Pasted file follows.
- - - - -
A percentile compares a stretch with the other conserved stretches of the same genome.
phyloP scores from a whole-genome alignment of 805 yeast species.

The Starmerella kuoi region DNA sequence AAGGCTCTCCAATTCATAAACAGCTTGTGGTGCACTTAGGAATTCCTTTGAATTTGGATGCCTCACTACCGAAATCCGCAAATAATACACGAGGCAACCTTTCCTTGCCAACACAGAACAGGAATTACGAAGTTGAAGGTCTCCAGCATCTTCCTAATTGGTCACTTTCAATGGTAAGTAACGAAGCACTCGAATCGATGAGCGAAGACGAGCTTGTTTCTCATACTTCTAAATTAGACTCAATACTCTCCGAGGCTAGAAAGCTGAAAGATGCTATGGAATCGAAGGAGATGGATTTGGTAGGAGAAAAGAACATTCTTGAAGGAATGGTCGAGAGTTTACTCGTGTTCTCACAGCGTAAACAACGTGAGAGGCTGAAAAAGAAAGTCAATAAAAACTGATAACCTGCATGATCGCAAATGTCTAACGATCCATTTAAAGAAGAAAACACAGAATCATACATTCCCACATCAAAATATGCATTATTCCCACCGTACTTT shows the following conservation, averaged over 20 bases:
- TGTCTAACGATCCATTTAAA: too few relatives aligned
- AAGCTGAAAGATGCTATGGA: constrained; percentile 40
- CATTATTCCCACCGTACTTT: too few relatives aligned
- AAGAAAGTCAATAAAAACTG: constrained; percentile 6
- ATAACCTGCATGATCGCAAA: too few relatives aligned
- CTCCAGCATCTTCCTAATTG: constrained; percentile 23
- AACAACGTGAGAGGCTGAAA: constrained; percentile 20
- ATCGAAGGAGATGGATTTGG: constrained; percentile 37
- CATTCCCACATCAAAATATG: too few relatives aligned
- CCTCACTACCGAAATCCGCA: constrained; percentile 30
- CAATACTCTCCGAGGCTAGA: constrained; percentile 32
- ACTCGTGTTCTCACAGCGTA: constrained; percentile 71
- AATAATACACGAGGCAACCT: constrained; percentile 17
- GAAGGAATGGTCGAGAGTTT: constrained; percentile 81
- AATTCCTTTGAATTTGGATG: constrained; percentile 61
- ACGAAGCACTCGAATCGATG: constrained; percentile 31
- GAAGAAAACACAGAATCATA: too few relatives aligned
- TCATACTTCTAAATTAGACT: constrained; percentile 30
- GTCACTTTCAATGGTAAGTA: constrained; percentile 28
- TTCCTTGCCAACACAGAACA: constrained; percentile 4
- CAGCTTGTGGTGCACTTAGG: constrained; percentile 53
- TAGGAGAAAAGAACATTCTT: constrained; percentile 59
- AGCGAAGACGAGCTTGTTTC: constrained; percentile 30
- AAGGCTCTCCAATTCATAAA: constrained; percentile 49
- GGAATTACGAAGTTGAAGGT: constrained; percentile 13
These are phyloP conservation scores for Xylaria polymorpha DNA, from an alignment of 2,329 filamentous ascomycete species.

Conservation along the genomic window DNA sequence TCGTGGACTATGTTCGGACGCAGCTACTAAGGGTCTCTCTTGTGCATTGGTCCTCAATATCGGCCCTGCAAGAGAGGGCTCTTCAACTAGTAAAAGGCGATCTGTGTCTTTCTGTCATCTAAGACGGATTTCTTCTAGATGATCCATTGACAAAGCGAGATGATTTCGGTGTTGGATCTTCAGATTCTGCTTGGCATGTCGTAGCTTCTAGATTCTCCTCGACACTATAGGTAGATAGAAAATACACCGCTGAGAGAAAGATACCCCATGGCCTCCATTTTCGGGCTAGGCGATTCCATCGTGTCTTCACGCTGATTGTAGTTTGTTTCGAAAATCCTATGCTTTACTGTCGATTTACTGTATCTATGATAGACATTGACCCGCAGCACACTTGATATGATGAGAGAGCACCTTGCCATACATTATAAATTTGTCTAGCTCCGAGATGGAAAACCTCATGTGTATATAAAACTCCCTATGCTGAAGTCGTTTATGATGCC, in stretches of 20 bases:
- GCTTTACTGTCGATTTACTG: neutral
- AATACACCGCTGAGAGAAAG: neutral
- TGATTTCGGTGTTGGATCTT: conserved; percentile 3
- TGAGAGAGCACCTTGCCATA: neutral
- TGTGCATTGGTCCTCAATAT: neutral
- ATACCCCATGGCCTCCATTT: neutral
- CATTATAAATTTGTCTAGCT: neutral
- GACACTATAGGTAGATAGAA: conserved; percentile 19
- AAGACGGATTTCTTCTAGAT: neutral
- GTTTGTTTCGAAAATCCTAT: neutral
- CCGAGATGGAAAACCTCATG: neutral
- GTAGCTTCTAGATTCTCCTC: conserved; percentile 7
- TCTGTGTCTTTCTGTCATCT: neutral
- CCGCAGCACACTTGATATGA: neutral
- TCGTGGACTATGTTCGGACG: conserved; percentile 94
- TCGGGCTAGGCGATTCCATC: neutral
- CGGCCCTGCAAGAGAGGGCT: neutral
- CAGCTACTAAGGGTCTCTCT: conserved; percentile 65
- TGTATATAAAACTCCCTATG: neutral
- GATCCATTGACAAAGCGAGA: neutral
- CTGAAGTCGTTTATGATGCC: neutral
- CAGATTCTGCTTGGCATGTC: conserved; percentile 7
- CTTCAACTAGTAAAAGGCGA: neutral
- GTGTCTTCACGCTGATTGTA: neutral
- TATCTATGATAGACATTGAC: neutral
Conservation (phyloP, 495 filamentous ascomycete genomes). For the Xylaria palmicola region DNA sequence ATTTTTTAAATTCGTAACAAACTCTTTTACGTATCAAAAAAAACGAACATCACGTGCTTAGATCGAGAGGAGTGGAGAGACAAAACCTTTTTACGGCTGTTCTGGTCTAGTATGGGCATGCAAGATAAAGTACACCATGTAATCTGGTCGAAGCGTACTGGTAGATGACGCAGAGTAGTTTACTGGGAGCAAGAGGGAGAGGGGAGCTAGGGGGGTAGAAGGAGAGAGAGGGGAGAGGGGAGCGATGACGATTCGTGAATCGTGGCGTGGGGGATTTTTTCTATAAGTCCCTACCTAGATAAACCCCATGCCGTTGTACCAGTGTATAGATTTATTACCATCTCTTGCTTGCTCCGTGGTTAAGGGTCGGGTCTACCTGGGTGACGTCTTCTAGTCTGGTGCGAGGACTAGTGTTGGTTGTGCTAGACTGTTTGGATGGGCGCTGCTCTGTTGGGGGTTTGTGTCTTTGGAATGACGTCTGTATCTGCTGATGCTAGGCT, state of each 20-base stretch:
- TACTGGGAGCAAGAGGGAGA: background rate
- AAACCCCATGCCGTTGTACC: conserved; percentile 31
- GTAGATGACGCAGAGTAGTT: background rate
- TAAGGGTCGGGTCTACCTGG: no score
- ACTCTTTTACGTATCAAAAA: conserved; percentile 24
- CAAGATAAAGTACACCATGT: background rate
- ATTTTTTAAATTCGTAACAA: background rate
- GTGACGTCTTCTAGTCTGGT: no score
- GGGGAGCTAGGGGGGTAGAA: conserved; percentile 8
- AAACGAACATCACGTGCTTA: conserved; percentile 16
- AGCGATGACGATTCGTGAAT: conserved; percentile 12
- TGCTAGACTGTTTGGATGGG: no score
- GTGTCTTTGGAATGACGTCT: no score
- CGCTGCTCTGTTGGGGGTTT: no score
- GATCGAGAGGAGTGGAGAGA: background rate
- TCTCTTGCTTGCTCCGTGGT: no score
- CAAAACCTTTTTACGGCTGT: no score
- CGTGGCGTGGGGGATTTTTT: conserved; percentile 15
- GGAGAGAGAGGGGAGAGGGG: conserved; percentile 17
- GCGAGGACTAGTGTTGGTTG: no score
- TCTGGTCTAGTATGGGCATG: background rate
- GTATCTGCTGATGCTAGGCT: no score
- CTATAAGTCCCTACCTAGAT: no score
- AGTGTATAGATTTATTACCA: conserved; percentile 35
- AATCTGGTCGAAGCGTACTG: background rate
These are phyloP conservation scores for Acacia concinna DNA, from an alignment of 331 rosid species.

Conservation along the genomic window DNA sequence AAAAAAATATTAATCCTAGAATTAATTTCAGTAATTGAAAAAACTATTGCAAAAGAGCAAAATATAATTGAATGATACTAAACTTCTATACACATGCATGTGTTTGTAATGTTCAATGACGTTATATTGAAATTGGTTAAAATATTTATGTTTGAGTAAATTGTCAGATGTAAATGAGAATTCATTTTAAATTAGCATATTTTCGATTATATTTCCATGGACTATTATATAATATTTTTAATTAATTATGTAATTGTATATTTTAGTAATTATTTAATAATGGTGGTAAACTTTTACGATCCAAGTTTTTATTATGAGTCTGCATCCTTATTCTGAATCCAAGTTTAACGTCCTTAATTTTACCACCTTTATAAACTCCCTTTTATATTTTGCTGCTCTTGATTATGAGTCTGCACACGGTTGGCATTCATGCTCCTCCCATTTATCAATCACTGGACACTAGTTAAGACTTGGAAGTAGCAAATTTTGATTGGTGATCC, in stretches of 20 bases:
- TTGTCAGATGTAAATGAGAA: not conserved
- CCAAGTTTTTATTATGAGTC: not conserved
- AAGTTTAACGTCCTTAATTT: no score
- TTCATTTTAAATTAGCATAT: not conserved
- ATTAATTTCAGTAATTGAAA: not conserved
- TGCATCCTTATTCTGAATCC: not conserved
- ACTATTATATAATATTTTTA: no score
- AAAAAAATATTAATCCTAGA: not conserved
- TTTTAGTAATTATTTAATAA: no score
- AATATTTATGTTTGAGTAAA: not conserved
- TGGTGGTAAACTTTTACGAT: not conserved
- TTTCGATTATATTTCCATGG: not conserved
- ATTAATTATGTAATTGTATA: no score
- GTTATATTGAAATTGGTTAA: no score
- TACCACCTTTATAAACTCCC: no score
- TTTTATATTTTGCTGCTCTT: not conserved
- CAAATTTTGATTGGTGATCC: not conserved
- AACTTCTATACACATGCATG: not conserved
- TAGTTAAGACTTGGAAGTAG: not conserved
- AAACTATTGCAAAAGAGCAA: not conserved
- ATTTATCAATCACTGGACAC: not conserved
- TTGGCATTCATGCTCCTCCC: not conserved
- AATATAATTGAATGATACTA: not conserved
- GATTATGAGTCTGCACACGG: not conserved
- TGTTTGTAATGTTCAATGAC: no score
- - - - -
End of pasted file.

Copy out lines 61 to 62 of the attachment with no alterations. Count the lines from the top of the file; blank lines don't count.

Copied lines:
- ACTCTTTTACGTATCAAAAA: conserved; percentile 24
- CAAGATAAAGTACACCATGT: background rate